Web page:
“you’re on your first day of the holidays and you’ve come here for a blood test?!” asked the nurse, as the needle went in, extracting several containers of my blood, ready to be stickered and sent away.
I then in my tinnitus-like state replied with a completely different answer, mis-hearing what she’d asked, then justifying it by pretending I was deliriously hungry, having not eaten for twelve hours, thirteen by the time I was seen.
I’d been sat in the waiting room dreaming, I always daydream when it’s just me and the iPod and a game of Solitaire – I don’t have to be tactical or think about what I’m doing, I can relax. It’s that time of year again, you see.
“If we swap our parents addresses, then we’ll always be in touch” Helen said, a sensible idea and one that would probably still work now – if I had her mum and dad’s address. If indeed, they’re still alive. All I know is I once had a good friend and at Christmas time I wonder if she’s even still alive.
She isn’t on LinkedIn nor Facebook – the two obvious places to look for people. I just want to know she’s okay, that’s all. I like to know everyone is okay. The last time I saw her was at Reading in the early 2000’s, we were in the guest area by the beer tent, she was working at BMG and was quite the party lady, having a fun time. At some point after that she had the incident, we chatted on the phone, she was a shadow of this party lady I once met, barely able to talk. I don’t know details, and I don’t need to. All I need to know is she’s okay. But I don’t.
Rewind further back and there was that night out we had when I was staying at her house in Camden. They all go clubbing and they all pair off with strangers. I wasn’t into that. I put my foot down. I wanted to hang out with my friend and have a laugh, dance to those BritPop classics that were current back then and have fun. I was ignored for most of the night. Eventually I got her keys and made my way back on foot from somewhere in North London to Camden. I wasn’t used to walking the streets on my own. I was safe, I got back, I slept. I woke up. Nobody home still. Crap. Left a long letter for her, and I can’t remember what I did with the keys, whether one of her flatmates turned up. I headed back to Bristol. She did apologise, but things were never the same. We drifted.
A little bit further back? I’d stay at her place in Walthamstow and we’d go clubbing at some random goth club (The Catacombs?) which amused us all a lot. I got her a job in the London office of the company I worked – she was perfect for it, and she stayed a long time. But there was that night when everyone laughed at me. I don’t remember any more. I’ve written it down elsewhere. I think you called me ‘extremely sad’, and everyone laughed, they agreed. I ended up going with some workmates into a car and listening to music while slowly getting drunker and drunker, intending to stay awake every single hour that was left of the night and not get worked up about it.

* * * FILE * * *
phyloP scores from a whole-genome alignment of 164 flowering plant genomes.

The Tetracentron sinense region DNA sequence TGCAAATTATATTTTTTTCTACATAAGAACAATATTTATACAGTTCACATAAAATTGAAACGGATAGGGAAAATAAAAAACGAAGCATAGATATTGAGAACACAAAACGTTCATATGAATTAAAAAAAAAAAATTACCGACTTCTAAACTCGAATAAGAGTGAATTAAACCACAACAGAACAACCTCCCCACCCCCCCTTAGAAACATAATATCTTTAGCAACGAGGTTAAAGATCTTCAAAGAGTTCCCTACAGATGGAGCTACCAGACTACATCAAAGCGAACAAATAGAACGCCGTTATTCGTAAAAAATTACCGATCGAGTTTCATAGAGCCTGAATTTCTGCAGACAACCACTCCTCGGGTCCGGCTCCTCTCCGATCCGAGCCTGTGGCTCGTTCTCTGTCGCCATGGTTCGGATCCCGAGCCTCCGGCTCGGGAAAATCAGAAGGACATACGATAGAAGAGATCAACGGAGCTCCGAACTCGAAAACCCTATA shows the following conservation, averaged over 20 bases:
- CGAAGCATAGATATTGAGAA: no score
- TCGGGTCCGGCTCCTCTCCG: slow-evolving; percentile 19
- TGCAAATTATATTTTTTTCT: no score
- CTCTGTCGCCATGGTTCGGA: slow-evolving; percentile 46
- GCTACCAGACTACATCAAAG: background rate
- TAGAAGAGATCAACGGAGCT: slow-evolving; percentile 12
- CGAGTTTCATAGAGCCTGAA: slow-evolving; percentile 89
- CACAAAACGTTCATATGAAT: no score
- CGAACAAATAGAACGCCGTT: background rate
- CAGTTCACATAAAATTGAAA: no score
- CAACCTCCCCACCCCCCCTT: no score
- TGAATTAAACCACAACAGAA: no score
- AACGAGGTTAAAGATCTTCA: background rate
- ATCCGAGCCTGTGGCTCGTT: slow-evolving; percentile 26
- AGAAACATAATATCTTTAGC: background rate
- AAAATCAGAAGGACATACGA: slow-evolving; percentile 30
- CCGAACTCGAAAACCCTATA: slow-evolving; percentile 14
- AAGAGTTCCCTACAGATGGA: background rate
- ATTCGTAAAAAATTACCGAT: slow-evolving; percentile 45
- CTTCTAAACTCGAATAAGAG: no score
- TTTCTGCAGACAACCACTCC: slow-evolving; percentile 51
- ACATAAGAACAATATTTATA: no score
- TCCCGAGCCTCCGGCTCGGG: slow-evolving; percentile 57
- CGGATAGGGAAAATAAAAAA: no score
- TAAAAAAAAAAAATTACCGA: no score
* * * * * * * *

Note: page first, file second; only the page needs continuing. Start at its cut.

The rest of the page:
We stayed up. You apologised at some point. Things were okay. You still couldn’t dye your hair properly though. I may have pointed this out in a rage, trying to gain some sniggers back (you had pink dye spots all over your scalp from it). I failed.
How about further than that? Back to York. When I first met you. You came to work in my office as a temp and we clicked straight away. Laughing about Carter USM lyrics and finding ‘Kill Your Television’ by Ned’s Atomic Dustbin funny (even if we didn’t actually like them). Nights of dancing, clubbing, drinking, music, and most of all having a brilliant time.
There was never any need for apologies then.
But now I must apologise. I’ve not stayed in touch. Sure, you’ve not stayed in touch with me either – but I still worry about you. I hope you’re okay. I know I’m far enough away from you that nothing would ever happen again where you’d need to apologise. It’s Christmas, I’ve lost your parents address, and vice versa. I’ll probably never know the answer, but anyway. I hope you’re well, I hope you’re happy. I hope you have a brilliant Christmas. I’m sorry.
Then the nurse called my number and took the blood. All the thoughts about Helen moved away and turned into food instead. Memories are fickle like that.